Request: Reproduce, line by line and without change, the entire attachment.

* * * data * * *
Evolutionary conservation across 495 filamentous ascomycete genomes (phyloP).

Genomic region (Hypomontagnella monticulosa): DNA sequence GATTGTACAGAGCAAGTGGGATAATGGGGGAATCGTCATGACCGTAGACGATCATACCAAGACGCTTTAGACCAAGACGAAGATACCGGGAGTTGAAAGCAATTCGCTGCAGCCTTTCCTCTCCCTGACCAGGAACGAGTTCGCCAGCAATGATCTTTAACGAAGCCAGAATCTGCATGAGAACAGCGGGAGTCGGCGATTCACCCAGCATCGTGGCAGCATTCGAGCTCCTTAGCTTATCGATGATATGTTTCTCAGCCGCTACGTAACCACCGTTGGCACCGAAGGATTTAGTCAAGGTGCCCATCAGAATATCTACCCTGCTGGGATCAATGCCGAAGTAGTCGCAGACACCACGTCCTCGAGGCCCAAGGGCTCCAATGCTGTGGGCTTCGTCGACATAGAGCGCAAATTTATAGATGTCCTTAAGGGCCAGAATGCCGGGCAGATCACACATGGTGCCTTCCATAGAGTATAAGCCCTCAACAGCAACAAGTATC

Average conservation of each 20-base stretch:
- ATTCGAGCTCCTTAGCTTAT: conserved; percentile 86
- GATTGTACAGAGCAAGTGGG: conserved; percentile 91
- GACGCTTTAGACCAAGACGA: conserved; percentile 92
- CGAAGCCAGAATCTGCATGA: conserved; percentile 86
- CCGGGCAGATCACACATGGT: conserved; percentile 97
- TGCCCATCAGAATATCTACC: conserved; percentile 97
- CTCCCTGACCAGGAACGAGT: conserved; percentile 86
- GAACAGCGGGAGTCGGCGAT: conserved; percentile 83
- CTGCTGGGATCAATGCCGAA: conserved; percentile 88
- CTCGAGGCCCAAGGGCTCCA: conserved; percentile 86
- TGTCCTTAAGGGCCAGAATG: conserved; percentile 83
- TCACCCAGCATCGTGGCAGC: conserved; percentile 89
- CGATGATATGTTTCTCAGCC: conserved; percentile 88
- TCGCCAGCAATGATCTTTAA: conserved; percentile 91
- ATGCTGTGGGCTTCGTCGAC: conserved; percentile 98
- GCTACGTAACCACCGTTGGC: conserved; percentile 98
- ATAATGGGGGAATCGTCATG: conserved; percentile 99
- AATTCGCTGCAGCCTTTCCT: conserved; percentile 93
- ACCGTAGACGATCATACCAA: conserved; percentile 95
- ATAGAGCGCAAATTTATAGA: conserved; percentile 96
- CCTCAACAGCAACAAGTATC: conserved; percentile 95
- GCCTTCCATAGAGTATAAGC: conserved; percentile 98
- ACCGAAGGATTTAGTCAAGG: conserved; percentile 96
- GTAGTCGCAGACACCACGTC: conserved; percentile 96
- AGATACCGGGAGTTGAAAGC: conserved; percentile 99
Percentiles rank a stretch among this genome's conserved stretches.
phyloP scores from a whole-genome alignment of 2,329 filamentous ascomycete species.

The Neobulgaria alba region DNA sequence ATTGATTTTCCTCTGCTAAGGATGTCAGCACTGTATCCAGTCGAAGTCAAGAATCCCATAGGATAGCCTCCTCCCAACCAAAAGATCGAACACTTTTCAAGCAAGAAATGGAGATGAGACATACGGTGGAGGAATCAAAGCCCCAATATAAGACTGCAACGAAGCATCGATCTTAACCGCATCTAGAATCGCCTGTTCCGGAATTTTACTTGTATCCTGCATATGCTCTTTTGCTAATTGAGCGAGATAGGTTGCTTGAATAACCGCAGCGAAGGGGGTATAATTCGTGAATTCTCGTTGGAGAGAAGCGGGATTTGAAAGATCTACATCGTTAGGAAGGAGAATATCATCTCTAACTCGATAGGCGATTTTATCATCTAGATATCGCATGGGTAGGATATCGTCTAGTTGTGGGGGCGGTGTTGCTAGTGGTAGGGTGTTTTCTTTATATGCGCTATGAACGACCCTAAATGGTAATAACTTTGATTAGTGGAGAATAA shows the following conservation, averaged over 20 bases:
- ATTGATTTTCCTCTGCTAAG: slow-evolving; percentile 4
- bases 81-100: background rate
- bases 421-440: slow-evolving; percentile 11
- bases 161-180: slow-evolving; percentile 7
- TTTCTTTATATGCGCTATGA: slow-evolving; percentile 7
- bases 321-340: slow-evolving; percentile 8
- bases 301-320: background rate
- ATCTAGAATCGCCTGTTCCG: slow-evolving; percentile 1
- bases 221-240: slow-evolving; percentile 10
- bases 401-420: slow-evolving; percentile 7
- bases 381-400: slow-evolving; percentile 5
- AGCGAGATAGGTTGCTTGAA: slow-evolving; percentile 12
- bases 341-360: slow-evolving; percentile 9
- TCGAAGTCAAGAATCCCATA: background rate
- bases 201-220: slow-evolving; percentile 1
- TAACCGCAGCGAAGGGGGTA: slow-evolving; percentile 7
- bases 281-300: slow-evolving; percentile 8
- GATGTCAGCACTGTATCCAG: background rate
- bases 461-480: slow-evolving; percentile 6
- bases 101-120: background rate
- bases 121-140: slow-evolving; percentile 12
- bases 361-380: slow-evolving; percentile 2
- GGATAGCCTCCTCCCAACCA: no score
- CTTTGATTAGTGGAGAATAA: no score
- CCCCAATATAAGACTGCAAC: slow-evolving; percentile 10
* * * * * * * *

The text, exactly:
Evolutionary conservation across 495 filamentous ascomycete genomes (phyloP).

Genomic region (Hypomontagnella monticulosa): DNA sequence GATTGTACAGAGCAAGTGGGATAATGGGGGAATCGTCATGACCGTAGACGATCATACCAAGACGCTTTAGACCAAGACGAAGATACCGGGAGTTGAAAGCAATTCGCTGCAGCCTTTCCTCTCCCTGACCAGGAACGAGTTCGCCAGCAATGATCTTTAACGAAGCCAGAATCTGCATGAGAACAGCGGGAGTCGGCGATTCACCCAGCATCGTGGCAGCATTCGAGCTCCTTAGCTTATCGATGATATGTTTCTCAGCCGCTACGTAACCACCGTTGGCACCGAAGGATTTAGTCAAGGTGCCCATCAGAATATCTACCCTGCTGGGATCAATGCCGAAGTAGTCGCAGACACCACGTCCTCGAGGCCCAAGGGCTCCAATGCTGTGGGCTTCGTCGACATAGAGCGCAAATTTATAGATGTCCTTAAGGGCCAGAATGCCGGGCAGATCACACATGGTGCCTTCCATAGAGTATAAGCCCTCAACAGCAACAAGTATC

Average conservation of each 20-base stretch:
- ATTCGAGCTCCTTAGCTTAT: conserved; percentile 86
- GATTGTACAGAGCAAGTGGG: conserved; percentile 91
- GACGCTTTAGACCAAGACGA: conserved; percentile 92
- CGAAGCCAGAATCTGCATGA: conserved; percentile 86
- CCGGGCAGATCACACATGGT: conserved; percentile 97
- TGCCCATCAGAATATCTACC: conserved; percentile 97
- CTCCCTGACCAGGAACGAGT: conserved; percentile 86
- GAACAGCGGGAGTCGGCGAT: conserved; percentile 83
- CTGCTGGGATCAATGCCGAA: conserved; percentile 88
- CTCGAGGCCCAAGGGCTCCA: conserved; percentile 86
- TGTCCTTAAGGGCCAGAATG: conserved; percentile 83
- TCACCCAGCATCGTGGCAGC: conserved; percentile 89
- CGATGATATGTTTCTCAGCC: conserved; percentile 88
- TCGCCAGCAATGATCTTTAA: conserved; percentile 91
- ATGCTGTGGGCTTCGTCGAC: conserved; percentile 98
- GCTACGTAACCACCGTTGGC: conserved; percentile 98
- ATAATGGGGGAATCGTCATG: conserved; percentile 99
- AATTCGCTGCAGCCTTTCCT: conserved; percentile 93
- ACCGTAGACGATCATACCAA: conserved; percentile 95
- ATAGAGCGCAAATTTATAGA: conserved; percentile 96
- CCTCAACAGCAACAAGTATC: conserved; percentile 95
- GCCTTCCATAGAGTATAAGC: conserved; percentile 98
- ACCGAAGGATTTAGTCAAGG: conserved; percentile 96
- GTAGTCGCAGACACCACGTC: conserved; percentile 96
- AGATACCGGGAGTTGAAAGC: conserved; percentile 99
Percentiles rank a stretch among this genome's conserved stretches.
phyloP scores from a whole-genome alignment of 2,329 filamentous ascomycete species.

The Neobulgaria alba region DNA sequence ATTGATTTTCCTCTGCTAAGGATGTCAGCACTGTATCCAGTCGAAGTCAAGAATCCCATAGGATAGCCTCCTCCCAACCAAAAGATCGAACACTTTTCAAGCAAGAAATGGAGATGAGACATACGGTGGAGGAATCAAAGCCCCAATATAAGACTGCAACGAAGCATCGATCTTAACCGCATCTAGAATCGCCTGTTCCGGAATTTTACTTGTATCCTGCATATGCTCTTTTGCTAATTGAGCGAGATAGGTTGCTTGAATAACCGCAGCGAAGGGGGTATAATTCGTGAATTCTCGTTGGAGAGAAGCGGGATTTGAAAGATCTACATCGTTAGGAAGGAGAATATCATCTCTAACTCGATAGGCGATTTTATCATCTAGATATCGCATGGGTAGGATATCGTCTAGTTGTGGGGGCGGTGTTGCTAGTGGTAGGGTGTTTTCTTTATATGCGCTATGAACGACCCTAAATGGTAATAACTTTGATTAGTGGAGAATAA shows the following conservation, averaged over 20 bases:
- ATTGATTTTCCTCTGCTAAG: slow-evolving; percentile 4
- bases 81-100: background rate
- bases 421-440: slow-evolving; percentile 11
- bases 161-180: slow-evolving; percentile 7
- TTTCTTTATATGCGCTATGA: slow-evolving; percentile 7
- bases 321-340: slow-evolving; percentile 8
- bases 301-320: background rate
- ATCTAGAATCGCCTGTTCCG: slow-evolving; percentile 1
- bases 221-240: slow-evolving; percentile 10
- bases 401-420: slow-evolving; percentile 7
- bases 381-400: slow-evolving; percentile 5
- AGCGAGATAGGTTGCTTGAA: slow-evolving; percentile 12
- bases 341-360: slow-evolving; percentile 9
- TCGAAGTCAAGAATCCCATA: background rate
- bases 201-220: slow-evolving; percentile 1
- TAACCGCAGCGAAGGGGGTA: slow-evolving; percentile 7
- bases 281-300: slow-evolving; percentile 8
- GATGTCAGCACTGTATCCAG: background rate
- bases 461-480: slow-evolving; percentile 6
- bases 101-120: background rate
- bases 121-140: slow-evolving; percentile 12
- bases 361-380: slow-evolving; percentile 2
- GGATAGCCTCCTCCCAACCA: no score
- CTTTGATTAGTGGAGAATAA: no score
- CCCCAATATAAGACTGCAAC: slow-evolving; percentile 10